On this blog I’ve been covering the Yamas and the Niyamas, (which make up one arm of the eightfold path of yoga). In review, the Yamas tell students what not to do. Posts about these restraints can be found here: Ahimsa, Satya, Asteya, Brahmacharya and Aparigraha.
The Niyamas remind us what we should do. We’ve already explored three of the Niyamas, Saucha, Santosha and Tapas. In this post, I delve into Svadhyaya, which means self-study. Truly, the possibilities are endless. If you master this, and become the observer of your own self, you will never be bored again.
You can explore Svadhyaya right this minute by stopping, taking a breath and checking in with how you feel. Are you feeling rushed? Are you sad? Are you angry? Content? Blissed out? Just notice without judgement what your primary emotion is. Be with it for a moment.
Are you aware of a favorite color? Smell? Sound? Taste? You may have always loved the color yellow, but check in; is it your favorite color today?
Are your thoughts really your thoughts? Is your thinking influenced by what you’ve been told by others?
Pausing to notice how we feel, especially when strong emotions come up offers an opportunity to go deeper. Do you know what your triggers are?
Most of us can see very clearly where others need to grow, but are we able to look at ourselves objectively? Likely not. We all have blind spots. How willing are you to explore your own blind spots? Your triggers will take you there. What bugs you? We are never upset for the reason we think. There is a whole extremely complex history behind every strong reaction. We give situations all the meaning they have for us. Another person faced with the same situation might react very differently or have no reaction at all to something that sets me off. Observing our personal reactions is a rich exercise. The more we do it, the more empowered we are. With self study, when triggered, we can choose to “react” the same way we always do, or we can choose to “respond” differently. Self observation, Svadhyaya, is key to this awareness, and gives us choice.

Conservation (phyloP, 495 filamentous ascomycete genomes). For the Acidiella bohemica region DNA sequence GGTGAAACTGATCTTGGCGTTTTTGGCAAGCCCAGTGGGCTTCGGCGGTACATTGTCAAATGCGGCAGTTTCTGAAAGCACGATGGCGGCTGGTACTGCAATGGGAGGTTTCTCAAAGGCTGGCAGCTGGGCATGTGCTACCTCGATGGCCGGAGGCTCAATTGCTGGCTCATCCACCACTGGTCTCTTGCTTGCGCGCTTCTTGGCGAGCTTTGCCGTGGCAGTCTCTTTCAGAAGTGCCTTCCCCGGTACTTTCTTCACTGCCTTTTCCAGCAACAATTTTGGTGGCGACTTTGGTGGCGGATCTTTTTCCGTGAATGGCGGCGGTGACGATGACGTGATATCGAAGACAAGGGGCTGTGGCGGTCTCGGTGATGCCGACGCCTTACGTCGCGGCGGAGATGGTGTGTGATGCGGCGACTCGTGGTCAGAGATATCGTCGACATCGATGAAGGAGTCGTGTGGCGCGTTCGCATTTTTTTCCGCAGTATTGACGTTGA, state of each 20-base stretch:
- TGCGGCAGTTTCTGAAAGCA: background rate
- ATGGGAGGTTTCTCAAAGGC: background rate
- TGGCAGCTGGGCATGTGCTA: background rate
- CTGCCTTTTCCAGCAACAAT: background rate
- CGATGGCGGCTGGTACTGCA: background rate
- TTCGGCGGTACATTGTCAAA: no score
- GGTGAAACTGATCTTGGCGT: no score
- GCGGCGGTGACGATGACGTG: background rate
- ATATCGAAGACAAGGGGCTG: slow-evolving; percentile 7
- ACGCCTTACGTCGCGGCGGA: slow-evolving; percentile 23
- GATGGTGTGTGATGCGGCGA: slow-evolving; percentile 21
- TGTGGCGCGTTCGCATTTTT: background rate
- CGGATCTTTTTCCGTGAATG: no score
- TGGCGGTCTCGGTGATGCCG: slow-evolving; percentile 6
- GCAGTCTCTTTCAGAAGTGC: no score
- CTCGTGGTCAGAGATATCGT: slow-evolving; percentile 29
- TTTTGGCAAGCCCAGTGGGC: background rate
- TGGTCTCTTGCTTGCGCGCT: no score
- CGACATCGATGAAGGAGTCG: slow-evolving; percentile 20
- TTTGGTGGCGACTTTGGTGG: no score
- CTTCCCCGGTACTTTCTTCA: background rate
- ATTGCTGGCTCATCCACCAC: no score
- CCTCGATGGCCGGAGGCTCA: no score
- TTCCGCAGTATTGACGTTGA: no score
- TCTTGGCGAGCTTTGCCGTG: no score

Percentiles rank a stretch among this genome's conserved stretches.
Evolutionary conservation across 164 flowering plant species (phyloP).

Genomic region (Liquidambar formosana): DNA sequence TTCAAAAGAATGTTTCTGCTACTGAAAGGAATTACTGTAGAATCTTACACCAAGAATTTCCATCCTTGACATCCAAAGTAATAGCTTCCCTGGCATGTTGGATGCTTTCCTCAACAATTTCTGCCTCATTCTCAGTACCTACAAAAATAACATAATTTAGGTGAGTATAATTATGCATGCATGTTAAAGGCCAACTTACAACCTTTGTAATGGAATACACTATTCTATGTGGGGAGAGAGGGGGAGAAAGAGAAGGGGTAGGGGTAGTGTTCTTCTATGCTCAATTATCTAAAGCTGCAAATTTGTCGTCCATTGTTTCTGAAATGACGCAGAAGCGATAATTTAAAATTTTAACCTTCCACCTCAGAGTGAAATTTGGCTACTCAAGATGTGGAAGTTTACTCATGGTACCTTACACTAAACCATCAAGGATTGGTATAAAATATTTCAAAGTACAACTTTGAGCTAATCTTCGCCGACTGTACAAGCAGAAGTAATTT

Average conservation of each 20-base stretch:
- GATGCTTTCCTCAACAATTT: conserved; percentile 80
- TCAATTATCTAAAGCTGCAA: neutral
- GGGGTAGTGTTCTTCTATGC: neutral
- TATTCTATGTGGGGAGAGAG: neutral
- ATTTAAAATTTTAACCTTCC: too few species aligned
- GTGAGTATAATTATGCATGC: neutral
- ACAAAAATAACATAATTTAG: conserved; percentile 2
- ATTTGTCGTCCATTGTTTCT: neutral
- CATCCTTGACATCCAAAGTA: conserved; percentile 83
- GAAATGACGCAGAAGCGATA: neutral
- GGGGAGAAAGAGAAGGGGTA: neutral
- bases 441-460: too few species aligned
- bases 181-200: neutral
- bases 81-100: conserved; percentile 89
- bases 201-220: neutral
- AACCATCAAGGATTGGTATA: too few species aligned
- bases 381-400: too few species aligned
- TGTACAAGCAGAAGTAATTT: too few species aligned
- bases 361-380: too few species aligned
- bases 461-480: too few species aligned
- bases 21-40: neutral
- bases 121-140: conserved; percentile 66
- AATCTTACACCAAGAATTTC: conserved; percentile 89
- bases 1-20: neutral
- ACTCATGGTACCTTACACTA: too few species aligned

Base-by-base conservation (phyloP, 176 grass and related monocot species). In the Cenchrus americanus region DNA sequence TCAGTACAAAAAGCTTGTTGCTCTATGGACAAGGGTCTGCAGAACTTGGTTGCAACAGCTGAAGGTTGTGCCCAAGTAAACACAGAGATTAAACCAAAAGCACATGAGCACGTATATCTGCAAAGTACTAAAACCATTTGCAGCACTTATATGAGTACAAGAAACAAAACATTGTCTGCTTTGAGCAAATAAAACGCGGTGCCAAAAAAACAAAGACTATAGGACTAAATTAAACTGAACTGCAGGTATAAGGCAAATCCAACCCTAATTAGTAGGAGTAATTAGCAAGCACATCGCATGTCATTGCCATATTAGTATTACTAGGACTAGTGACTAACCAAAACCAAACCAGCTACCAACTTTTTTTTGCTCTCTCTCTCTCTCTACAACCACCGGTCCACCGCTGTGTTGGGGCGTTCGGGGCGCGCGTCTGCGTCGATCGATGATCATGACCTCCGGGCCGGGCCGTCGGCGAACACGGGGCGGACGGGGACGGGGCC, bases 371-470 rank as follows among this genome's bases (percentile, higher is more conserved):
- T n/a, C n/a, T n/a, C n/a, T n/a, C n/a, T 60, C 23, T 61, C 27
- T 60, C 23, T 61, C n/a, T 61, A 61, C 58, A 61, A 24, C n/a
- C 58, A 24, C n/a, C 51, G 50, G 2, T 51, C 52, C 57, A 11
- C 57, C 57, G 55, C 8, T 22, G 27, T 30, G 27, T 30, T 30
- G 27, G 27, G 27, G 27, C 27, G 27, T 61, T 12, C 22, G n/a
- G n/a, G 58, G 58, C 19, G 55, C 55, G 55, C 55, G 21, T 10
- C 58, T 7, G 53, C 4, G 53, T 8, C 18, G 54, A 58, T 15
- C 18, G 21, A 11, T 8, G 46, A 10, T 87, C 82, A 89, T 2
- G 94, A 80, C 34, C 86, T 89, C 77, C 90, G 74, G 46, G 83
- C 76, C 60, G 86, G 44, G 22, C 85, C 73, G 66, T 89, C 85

Are you aware of how you treat people? Are you kind and respectful? Sweet as punch? Are you condescending? Are you a giver (to a fault)? A taker (to a fault)? What’s your nature? Again, no judgement. Knowing ourselves can help to keep these tendencies in check so we can have balanced energy exchanges with others.
Speaking of energy…are you full of energy? Or does it take a little while for your enthusiasm to build? Are you an early adopter to new ideas, or do you need to hang back a bit to decide? There is merit to both ways of being.
Do you have a biting tongue? If so, why?
A hearty laugh?
Are you tired? Thirsty? Lonely?
What brings you joy?
On the mat, notice everything. Notice your breath. Notice the feel of the body as it roots down, lifts up, stretches. Notice where your mind goes. Ask yourself, who am I? Right now? And now? And now? Notice your emotional reactions as you breathe and move into each pose. No judgement.
Savor your self-study. Nothing is more fascinating than you.
And then ask yourself, who is doing all this noticing?
Take a breath.
Be with that.
Now you’re cooking.